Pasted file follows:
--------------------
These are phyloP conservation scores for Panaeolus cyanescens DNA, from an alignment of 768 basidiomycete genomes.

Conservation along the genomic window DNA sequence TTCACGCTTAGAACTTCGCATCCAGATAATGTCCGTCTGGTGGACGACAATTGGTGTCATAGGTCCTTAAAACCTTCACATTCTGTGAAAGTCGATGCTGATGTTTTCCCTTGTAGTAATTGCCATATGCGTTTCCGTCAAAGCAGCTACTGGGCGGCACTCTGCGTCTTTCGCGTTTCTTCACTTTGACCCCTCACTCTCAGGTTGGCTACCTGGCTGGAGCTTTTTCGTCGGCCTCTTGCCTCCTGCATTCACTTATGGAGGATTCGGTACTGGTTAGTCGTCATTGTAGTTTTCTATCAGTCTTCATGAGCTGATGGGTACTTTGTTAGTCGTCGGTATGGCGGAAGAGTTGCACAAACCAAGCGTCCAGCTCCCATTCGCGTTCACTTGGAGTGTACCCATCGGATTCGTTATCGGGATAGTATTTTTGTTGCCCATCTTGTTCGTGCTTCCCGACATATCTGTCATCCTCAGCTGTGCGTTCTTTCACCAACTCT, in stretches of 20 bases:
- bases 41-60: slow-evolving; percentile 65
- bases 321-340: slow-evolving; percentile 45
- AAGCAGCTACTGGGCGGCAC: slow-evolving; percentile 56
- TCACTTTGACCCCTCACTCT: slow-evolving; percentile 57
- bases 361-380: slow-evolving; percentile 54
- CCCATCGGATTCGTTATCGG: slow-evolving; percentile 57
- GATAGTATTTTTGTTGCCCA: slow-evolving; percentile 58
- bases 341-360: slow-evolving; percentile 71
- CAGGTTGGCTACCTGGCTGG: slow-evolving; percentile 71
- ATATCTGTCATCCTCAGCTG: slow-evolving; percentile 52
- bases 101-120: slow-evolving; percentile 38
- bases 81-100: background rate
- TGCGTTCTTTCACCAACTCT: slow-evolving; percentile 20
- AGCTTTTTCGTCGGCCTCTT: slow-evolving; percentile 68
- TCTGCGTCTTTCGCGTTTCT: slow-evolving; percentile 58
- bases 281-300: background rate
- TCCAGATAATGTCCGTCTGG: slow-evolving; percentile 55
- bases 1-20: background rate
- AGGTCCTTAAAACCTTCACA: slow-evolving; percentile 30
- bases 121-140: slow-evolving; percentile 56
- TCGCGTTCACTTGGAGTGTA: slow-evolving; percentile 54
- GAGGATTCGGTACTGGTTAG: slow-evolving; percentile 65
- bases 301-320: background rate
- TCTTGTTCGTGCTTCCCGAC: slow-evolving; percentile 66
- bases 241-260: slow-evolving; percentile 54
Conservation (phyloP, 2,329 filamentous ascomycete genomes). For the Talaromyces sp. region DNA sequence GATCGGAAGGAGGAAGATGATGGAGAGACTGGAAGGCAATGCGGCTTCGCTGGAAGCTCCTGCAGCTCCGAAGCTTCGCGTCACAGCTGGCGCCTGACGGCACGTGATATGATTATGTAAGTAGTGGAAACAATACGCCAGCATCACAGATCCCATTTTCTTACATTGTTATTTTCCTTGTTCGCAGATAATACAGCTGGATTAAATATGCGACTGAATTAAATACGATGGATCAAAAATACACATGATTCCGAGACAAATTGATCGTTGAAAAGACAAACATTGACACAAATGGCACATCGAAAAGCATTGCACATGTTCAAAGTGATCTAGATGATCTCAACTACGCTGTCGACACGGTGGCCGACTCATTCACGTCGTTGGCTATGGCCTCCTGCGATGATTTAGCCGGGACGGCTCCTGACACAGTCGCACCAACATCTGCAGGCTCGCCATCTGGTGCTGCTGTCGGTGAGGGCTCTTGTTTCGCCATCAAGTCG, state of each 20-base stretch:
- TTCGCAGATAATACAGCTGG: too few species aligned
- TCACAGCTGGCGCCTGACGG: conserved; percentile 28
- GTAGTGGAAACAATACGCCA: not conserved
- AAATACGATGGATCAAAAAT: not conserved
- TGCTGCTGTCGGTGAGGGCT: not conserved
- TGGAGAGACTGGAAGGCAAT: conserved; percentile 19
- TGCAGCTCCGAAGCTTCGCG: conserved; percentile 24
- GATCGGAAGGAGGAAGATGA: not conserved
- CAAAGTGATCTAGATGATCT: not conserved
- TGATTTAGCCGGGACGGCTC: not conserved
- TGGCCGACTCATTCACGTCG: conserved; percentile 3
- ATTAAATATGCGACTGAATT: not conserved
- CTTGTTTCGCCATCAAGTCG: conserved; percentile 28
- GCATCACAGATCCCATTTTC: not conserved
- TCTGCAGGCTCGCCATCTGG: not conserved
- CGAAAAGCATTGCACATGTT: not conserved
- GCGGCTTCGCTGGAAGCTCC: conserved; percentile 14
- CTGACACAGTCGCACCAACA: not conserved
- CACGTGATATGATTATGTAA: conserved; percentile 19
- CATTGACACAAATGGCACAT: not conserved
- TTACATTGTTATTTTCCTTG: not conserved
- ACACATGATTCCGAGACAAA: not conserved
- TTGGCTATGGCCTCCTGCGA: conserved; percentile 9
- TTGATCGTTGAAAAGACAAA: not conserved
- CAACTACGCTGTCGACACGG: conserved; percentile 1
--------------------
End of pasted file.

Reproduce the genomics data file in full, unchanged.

These are phyloP conservation scores for Panaeolus cyanescens DNA, from an alignment of 768 basidiomycete genomes.

Conservation along the genomic window DNA sequence TTCACGCTTAGAACTTCGCATCCAGATAATGTCCGTCTGGTGGACGACAATTGGTGTCATAGGTCCTTAAAACCTTCACATTCTGTGAAAGTCGATGCTGATGTTTTCCCTTGTAGTAATTGCCATATGCGTTTCCGTCAAAGCAGCTACTGGGCGGCACTCTGCGTCTTTCGCGTTTCTTCACTTTGACCCCTCACTCTCAGGTTGGCTACCTGGCTGGAGCTTTTTCGTCGGCCTCTTGCCTCCTGCATTCACTTATGGAGGATTCGGTACTGGTTAGTCGTCATTGTAGTTTTCTATCAGTCTTCATGAGCTGATGGGTACTTTGTTAGTCGTCGGTATGGCGGAAGAGTTGCACAAACCAAGCGTCCAGCTCCCATTCGCGTTCACTTGGAGTGTACCCATCGGATTCGTTATCGGGATAGTATTTTTGTTGCCCATCTTGTTCGTGCTTCCCGACATATCTGTCATCCTCAGCTGTGCGTTCTTTCACCAACTCT, in stretches of 20 bases:
- bases 41-60: slow-evolving; percentile 65
- bases 321-340: slow-evolving; percentile 45
- AAGCAGCTACTGGGCGGCAC: slow-evolving; percentile 56
- TCACTTTGACCCCTCACTCT: slow-evolving; percentile 57
- bases 361-380: slow-evolving; percentile 54
- CCCATCGGATTCGTTATCGG: slow-evolving; percentile 57
- GATAGTATTTTTGTTGCCCA: slow-evolving; percentile 58
- bases 341-360: slow-evolving; percentile 71
- CAGGTTGGCTACCTGGCTGG: slow-evolving; percentile 71
- ATATCTGTCATCCTCAGCTG: slow-evolving; percentile 52
- bases 101-120: slow-evolving; percentile 38
- bases 81-100: background rate
- TGCGTTCTTTCACCAACTCT: slow-evolving; percentile 20
- AGCTTTTTCGTCGGCCTCTT: slow-evolving; percentile 68
- TCTGCGTCTTTCGCGTTTCT: slow-evolving; percentile 58
- bases 281-300: background rate
- TCCAGATAATGTCCGTCTGG: slow-evolving; percentile 55
- bases 1-20: background rate
- AGGTCCTTAAAACCTTCACA: slow-evolving; percentile 30
- bases 121-140: slow-evolving; percentile 56
- TCGCGTTCACTTGGAGTGTA: slow-evolving; percentile 54
- GAGGATTCGGTACTGGTTAG: slow-evolving; percentile 65
- bases 301-320: background rate
- TCTTGTTCGTGCTTCCCGAC: slow-evolving; percentile 66
- bases 241-260: slow-evolving; percentile 54
Conservation (phyloP, 2,329 filamentous ascomycete genomes). For the Talaromyces sp. region DNA sequence GATCGGAAGGAGGAAGATGATGGAGAGACTGGAAGGCAATGCGGCTTCGCTGGAAGCTCCTGCAGCTCCGAAGCTTCGCGTCACAGCTGGCGCCTGACGGCACGTGATATGATTATGTAAGTAGTGGAAACAATACGCCAGCATCACAGATCCCATTTTCTTACATTGTTATTTTCCTTGTTCGCAGATAATACAGCTGGATTAAATATGCGACTGAATTAAATACGATGGATCAAAAATACACATGATTCCGAGACAAATTGATCGTTGAAAAGACAAACATTGACACAAATGGCACATCGAAAAGCATTGCACATGTTCAAAGTGATCTAGATGATCTCAACTACGCTGTCGACACGGTGGCCGACTCATTCACGTCGTTGGCTATGGCCTCCTGCGATGATTTAGCCGGGACGGCTCCTGACACAGTCGCACCAACATCTGCAGGCTCGCCATCTGGTGCTGCTGTCGGTGAGGGCTCTTGTTTCGCCATCAAGTCG, state of each 20-base stretch:
- TTCGCAGATAATACAGCTGG: too few species aligned
- TCACAGCTGGCGCCTGACGG: conserved; percentile 28
- GTAGTGGAAACAATACGCCA: not conserved
- AAATACGATGGATCAAAAAT: not conserved
- TGCTGCTGTCGGTGAGGGCT: not conserved
- TGGAGAGACTGGAAGGCAAT: conserved; percentile 19
- TGCAGCTCCGAAGCTTCGCG: conserved; percentile 24
- GATCGGAAGGAGGAAGATGA: not conserved
- CAAAGTGATCTAGATGATCT: not conserved
- TGATTTAGCCGGGACGGCTC: not conserved
- TGGCCGACTCATTCACGTCG: conserved; percentile 3
- ATTAAATATGCGACTGAATT: not conserved
- CTTGTTTCGCCATCAAGTCG: conserved; percentile 28
- GCATCACAGATCCCATTTTC: not conserved
- TCTGCAGGCTCGCCATCTGG: not conserved
- CGAAAAGCATTGCACATGTT: not conserved
- GCGGCTTCGCTGGAAGCTCC: conserved; percentile 14
- CTGACACAGTCGCACCAACA: not conserved
- CACGTGATATGATTATGTAA: conserved; percentile 19
- CATTGACACAAATGGCACAT: not conserved
- TTACATTGTTATTTTCCTTG: not conserved
- ACACATGATTCCGAGACAAA: not conserved
- TTGGCTATGGCCTCCTGCGA: conserved; percentile 9
- TTGATCGTTGAAAAGACAAA: not conserved
- CAACTACGCTGTCGACACGG: conserved; percentile 1